GI Bill education benefits to family members may go baby

If it doesn't fit in any of the other forums, post it here!
Post Reply
User avatar
photohause
Posts: 605
Joined: Thu Jul 19, 2018 5:11 pm

GI Bill education benefits to family members may go baby

Post by photohause » Mon Jun 24, 2019 11:55 am

https://www.stripes.com/deadline-looms- ... y-1.587343


Starting later next month, some mid-career and senior servicemembers will be unable to transfer their Post-9/11 GI Bill education benefits to family members.

New rules the Pentagon put in place last summer take effect July 12, limiting the option to transfer the benefit only to troops who have served at least six years, but not more than 16, and who commit to serve an additional four years.

The date next month also marks the end of a policy exception the Pentagon announced in January to allow troops with at least 10 years of service, but who were ineligible to reenlist for an additional four, to transfer their benefits.

That exception applied to servicemembers affected by mandatory retirement, a career-ending medical problem or failure to gain timely promotion.

House Veterans' Affairs Committee members Reps. Joe Cunningham, D-S.C., Chris Pappas, D-N.H., Conor Lamb, D-Pa., and Max Rose, D-N.Y., left to right, Stand behind a suicide awareness poster at a Capitol Hill press conference in April. On Wednesday, the panel sent 18 bills to the full House for approval, including H.R. 2340, the FIGHT Veterans Suicide Act.<br>Stars and Stripes
Veteran suicide, 'blue water' benefits among topics addressed in 18 bills OK'd by House panel

House lawmakers question VA’s ability to meet deadline for GI Bill changes

Under previous rules, such troops could still transfer the benefit if they committed to serve for the maximum amount allowed by service policy or statute, even if it was less than four years. The new rules were meant to do away with that provision immediately last July, until the retroactive extension was announced earlier this year.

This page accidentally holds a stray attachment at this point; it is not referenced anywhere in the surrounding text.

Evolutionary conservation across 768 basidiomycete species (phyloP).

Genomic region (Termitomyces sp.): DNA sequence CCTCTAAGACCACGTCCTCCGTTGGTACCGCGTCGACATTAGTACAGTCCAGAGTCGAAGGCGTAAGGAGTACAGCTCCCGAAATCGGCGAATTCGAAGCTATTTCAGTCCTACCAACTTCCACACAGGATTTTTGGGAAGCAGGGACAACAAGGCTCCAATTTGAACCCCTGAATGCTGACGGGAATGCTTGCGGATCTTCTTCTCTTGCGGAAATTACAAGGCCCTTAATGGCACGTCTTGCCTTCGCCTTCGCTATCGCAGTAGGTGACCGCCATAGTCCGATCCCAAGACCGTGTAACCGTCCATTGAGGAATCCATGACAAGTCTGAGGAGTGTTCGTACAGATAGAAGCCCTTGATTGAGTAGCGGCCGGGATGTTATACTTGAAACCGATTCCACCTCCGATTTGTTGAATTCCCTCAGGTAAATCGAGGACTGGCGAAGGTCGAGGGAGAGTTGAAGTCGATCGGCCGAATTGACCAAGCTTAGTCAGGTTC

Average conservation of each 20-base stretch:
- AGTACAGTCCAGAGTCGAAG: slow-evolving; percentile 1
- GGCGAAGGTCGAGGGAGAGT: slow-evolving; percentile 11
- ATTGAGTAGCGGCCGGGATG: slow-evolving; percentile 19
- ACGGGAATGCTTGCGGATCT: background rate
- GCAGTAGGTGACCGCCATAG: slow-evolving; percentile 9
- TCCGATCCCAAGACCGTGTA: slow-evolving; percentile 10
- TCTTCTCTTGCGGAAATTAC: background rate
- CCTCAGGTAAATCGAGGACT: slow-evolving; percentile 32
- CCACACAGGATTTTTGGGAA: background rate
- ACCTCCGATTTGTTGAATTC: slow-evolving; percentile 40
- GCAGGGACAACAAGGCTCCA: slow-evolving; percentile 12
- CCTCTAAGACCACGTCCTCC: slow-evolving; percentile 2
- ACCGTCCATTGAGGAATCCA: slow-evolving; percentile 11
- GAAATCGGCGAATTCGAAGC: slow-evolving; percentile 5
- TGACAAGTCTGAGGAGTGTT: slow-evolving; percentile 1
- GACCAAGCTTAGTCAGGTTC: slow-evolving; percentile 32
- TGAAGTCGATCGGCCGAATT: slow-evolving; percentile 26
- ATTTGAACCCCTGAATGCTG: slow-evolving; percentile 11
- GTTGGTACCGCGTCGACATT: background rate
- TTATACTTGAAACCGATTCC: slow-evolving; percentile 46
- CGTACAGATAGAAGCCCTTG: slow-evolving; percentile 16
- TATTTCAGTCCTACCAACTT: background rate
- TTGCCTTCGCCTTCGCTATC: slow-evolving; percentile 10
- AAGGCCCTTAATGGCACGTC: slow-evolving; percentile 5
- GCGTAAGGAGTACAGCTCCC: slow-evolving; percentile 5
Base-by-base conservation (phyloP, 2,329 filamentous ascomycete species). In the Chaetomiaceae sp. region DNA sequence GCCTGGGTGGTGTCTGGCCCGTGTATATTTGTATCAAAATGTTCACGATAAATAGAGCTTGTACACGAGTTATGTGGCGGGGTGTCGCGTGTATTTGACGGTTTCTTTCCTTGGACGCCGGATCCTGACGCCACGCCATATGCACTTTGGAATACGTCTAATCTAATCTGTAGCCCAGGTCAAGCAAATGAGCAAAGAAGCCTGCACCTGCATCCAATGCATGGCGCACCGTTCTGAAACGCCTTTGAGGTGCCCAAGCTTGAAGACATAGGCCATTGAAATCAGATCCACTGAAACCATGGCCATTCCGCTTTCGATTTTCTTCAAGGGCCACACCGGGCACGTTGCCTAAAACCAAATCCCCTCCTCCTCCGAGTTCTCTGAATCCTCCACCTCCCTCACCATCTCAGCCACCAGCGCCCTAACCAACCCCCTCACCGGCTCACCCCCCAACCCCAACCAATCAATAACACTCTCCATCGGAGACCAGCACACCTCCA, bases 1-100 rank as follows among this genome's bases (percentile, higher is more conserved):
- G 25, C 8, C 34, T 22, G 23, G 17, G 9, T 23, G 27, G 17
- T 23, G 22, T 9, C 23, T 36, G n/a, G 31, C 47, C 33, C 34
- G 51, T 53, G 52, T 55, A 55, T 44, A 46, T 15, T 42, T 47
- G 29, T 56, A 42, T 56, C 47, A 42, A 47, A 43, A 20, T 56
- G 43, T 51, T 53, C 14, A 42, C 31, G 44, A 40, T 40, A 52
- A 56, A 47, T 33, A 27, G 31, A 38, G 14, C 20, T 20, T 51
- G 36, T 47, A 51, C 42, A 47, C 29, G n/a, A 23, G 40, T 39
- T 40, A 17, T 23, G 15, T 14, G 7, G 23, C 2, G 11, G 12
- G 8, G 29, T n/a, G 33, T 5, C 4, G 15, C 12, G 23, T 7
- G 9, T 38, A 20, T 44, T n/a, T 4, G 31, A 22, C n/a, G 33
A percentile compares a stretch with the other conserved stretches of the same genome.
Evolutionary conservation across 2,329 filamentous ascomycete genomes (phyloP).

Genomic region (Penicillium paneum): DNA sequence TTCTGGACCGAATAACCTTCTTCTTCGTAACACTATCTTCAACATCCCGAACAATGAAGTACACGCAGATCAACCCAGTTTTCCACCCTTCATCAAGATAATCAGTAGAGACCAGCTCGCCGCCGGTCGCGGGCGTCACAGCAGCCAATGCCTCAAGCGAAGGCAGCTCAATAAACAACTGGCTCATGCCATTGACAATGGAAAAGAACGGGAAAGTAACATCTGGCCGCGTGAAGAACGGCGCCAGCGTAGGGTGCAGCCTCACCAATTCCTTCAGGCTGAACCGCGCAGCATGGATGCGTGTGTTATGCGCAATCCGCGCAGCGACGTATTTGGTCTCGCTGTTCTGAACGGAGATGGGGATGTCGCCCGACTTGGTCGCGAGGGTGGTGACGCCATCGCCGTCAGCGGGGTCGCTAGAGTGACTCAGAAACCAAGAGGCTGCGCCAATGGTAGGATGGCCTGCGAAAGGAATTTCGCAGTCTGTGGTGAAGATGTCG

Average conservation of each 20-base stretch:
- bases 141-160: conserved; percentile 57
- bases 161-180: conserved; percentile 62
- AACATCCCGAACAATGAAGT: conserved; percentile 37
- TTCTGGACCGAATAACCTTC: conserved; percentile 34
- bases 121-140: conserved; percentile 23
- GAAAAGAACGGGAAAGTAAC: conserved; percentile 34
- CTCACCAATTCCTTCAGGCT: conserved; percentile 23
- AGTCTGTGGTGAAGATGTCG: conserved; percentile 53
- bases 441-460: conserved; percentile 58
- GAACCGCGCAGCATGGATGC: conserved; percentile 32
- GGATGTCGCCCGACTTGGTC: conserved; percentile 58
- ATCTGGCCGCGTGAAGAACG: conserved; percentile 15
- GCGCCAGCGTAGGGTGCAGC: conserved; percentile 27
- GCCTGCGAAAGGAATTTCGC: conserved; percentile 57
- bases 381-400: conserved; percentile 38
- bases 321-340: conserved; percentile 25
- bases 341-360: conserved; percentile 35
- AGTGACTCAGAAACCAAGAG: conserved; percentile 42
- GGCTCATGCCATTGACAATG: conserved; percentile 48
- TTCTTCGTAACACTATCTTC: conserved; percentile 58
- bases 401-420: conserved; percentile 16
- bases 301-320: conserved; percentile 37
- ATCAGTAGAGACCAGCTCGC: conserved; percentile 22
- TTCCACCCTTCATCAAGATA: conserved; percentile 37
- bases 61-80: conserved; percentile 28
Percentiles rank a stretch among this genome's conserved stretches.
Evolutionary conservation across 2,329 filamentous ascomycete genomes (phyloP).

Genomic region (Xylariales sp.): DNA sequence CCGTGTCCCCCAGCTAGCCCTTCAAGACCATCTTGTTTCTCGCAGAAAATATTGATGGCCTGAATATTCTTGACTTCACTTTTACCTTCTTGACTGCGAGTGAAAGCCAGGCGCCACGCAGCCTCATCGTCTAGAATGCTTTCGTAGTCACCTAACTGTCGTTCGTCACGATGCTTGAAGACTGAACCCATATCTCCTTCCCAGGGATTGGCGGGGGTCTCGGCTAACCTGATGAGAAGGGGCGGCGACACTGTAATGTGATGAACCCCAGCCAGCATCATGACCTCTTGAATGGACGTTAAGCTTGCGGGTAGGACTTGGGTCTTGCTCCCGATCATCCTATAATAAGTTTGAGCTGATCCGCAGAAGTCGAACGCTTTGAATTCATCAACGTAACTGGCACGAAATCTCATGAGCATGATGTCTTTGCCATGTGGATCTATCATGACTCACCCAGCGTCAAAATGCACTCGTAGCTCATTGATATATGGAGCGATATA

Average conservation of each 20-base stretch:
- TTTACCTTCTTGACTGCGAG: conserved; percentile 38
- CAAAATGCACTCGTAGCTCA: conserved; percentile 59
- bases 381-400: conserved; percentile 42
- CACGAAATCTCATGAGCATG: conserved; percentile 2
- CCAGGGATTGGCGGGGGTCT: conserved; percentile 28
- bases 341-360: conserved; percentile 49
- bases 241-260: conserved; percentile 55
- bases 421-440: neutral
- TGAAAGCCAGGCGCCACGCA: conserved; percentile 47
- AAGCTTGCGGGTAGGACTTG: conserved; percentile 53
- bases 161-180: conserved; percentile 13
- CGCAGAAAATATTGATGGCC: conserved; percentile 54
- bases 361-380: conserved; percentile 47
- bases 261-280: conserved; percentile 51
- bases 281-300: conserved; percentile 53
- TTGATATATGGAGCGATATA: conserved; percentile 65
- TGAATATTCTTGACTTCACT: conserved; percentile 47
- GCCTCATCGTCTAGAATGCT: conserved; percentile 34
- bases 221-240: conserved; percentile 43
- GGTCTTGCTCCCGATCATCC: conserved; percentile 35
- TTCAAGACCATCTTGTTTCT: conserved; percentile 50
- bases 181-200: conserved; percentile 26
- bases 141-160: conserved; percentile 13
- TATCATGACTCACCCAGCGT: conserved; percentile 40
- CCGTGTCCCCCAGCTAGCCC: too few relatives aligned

Servicemembers wounded in combat who have received Purple Heart medals are exempted from the rule changes.

In most cases, the Post-9/11 GI Bill benefits cover the cost of in-state public university tuition, plus a monthly housing stipend that can pay for a four-year degree or other educational programs for eligible troops, veterans and family members. Many private schools also offer grants to pay the difference between the cost of public and private school tuition.

There had not previously been a restriction on when servicemembers could transfer education benefits to their family members, once they had served six years.

When veterans’ advocates criticized the new cap at 16 years, military officials said the transfers were intended as a retention tool and not a benefit to careerists.

Earlier this month, during debate of the annual defense authorization bill, the House Armed Services Committee unanimously approved a provision that would allow continued eligibility for senior servicemembers to transfer the benefits to their family members.

The measure must still gain the backing of the full House and Senate before it becomes law.

Stars and Stripes reporter Chad Garland contributed to this report.

wyland.scott@stripes
Twitter: @wylandstripes
If you drink, don't drive. Don't even putt.The trouble with jogging is that the ice falls out of your glass.

Post Reply